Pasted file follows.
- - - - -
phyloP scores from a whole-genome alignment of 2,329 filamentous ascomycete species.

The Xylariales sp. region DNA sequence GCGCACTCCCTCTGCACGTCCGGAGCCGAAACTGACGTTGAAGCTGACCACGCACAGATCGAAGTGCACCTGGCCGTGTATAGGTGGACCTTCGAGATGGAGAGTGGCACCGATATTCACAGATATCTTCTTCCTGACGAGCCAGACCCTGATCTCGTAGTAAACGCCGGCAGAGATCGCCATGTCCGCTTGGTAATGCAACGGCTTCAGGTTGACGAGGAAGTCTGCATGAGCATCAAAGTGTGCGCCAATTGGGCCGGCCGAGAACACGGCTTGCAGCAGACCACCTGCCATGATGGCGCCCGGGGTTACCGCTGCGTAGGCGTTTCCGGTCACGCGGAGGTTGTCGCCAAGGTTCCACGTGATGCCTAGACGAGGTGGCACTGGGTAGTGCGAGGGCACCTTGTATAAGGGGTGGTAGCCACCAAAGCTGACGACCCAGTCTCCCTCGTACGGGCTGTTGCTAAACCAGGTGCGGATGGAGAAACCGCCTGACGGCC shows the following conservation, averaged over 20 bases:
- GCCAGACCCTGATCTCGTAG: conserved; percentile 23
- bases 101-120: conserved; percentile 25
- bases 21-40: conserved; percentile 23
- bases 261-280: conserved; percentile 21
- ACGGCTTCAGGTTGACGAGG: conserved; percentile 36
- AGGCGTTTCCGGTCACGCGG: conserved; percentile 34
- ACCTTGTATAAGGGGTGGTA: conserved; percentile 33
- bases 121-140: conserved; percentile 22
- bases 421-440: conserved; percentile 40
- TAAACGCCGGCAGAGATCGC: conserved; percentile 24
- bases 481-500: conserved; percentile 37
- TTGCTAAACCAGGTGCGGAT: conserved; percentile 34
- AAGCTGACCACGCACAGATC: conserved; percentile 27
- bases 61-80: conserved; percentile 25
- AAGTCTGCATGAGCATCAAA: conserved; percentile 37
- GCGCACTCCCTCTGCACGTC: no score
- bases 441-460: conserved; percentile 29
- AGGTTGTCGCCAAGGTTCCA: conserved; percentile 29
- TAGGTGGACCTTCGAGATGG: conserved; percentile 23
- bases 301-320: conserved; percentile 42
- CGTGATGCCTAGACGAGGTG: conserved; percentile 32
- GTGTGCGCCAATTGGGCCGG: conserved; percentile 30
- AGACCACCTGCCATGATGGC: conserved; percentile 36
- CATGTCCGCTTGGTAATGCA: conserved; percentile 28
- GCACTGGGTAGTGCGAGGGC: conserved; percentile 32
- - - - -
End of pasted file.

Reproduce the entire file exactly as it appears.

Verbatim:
phyloP scores from a whole-genome alignment of 2,329 filamentous ascomycete species.

The Xylariales sp. region DNA sequence GCGCACTCCCTCTGCACGTCCGGAGCCGAAACTGACGTTGAAGCTGACCACGCACAGATCGAAGTGCACCTGGCCGTGTATAGGTGGACCTTCGAGATGGAGAGTGGCACCGATATTCACAGATATCTTCTTCCTGACGAGCCAGACCCTGATCTCGTAGTAAACGCCGGCAGAGATCGCCATGTCCGCTTGGTAATGCAACGGCTTCAGGTTGACGAGGAAGTCTGCATGAGCATCAAAGTGTGCGCCAATTGGGCCGGCCGAGAACACGGCTTGCAGCAGACCACCTGCCATGATGGCGCCCGGGGTTACCGCTGCGTAGGCGTTTCCGGTCACGCGGAGGTTGTCGCCAAGGTTCCACGTGATGCCTAGACGAGGTGGCACTGGGTAGTGCGAGGGCACCTTGTATAAGGGGTGGTAGCCACCAAAGCTGACGACCCAGTCTCCCTCGTACGGGCTGTTGCTAAACCAGGTGCGGATGGAGAAACCGCCTGACGGCC shows the following conservation, averaged over 20 bases:
- GCCAGACCCTGATCTCGTAG: conserved; percentile 23
- bases 101-120: conserved; percentile 25
- bases 21-40: conserved; percentile 23
- bases 261-280: conserved; percentile 21
- ACGGCTTCAGGTTGACGAGG: conserved; percentile 36
- AGGCGTTTCCGGTCACGCGG: conserved; percentile 34
- ACCTTGTATAAGGGGTGGTA: conserved; percentile 33
- bases 121-140: conserved; percentile 22
- bases 421-440: conserved; percentile 40
- TAAACGCCGGCAGAGATCGC: conserved; percentile 24
- bases 481-500: conserved; percentile 37
- TTGCTAAACCAGGTGCGGAT: conserved; percentile 34
- AAGCTGACCACGCACAGATC: conserved; percentile 27
- bases 61-80: conserved; percentile 25
- AAGTCTGCATGAGCATCAAA: conserved; percentile 37
- GCGCACTCCCTCTGCACGTC: no score
- bases 441-460: conserved; percentile 29
- AGGTTGTCGCCAAGGTTCCA: conserved; percentile 29
- TAGGTGGACCTTCGAGATGG: conserved; percentile 23
- bases 301-320: conserved; percentile 42
- CGTGATGCCTAGACGAGGTG: conserved; percentile 32
- GTGTGCGCCAATTGGGCCGG: conserved; percentile 30
- AGACCACCTGCCATGATGGC: conserved; percentile 36
- CATGTCCGCTTGGTAATGCA: conserved; percentile 28
- GCACTGGGTAGTGCGAGGGC: conserved; percentile 32